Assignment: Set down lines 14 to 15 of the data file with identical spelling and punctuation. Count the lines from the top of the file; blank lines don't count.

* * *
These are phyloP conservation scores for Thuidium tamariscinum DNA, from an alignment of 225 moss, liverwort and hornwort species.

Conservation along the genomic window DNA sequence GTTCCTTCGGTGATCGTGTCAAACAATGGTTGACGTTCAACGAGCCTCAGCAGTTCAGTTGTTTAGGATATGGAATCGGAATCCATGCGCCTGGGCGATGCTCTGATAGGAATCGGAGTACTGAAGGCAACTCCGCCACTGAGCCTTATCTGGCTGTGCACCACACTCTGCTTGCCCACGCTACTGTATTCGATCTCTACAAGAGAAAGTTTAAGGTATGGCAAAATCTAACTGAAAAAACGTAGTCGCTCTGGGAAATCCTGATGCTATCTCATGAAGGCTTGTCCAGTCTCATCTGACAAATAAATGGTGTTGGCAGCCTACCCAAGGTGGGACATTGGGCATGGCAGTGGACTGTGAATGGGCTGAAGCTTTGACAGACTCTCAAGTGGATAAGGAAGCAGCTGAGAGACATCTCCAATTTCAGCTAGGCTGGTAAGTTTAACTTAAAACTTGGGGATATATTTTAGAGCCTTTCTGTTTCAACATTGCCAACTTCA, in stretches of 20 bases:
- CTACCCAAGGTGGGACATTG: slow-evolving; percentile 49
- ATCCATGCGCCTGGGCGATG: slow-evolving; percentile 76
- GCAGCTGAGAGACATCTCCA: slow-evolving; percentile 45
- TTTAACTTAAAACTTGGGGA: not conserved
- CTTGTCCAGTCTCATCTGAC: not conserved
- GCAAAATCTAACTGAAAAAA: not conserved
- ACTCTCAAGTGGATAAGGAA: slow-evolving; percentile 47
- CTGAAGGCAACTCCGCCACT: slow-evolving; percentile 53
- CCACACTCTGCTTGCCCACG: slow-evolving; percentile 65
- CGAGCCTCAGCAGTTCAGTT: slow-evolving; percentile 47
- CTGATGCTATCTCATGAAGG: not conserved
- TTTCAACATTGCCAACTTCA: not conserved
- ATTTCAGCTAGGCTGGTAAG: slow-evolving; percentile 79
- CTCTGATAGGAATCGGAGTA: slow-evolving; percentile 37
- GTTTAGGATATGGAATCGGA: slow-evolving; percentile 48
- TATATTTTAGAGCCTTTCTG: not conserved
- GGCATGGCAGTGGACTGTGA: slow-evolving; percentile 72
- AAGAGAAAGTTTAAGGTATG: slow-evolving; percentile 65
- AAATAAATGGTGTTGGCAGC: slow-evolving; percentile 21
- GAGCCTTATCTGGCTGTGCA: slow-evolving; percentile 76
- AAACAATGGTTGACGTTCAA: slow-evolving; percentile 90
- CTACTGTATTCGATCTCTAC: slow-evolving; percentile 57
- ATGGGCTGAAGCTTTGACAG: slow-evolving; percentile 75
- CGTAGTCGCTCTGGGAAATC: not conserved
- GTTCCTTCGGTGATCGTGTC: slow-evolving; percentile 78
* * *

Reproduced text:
- TTTCAACATTGCCAACTTCA: not conserved
- ATTTCAGCTAGGCTGGTAAG: slow-evolving; percentile 79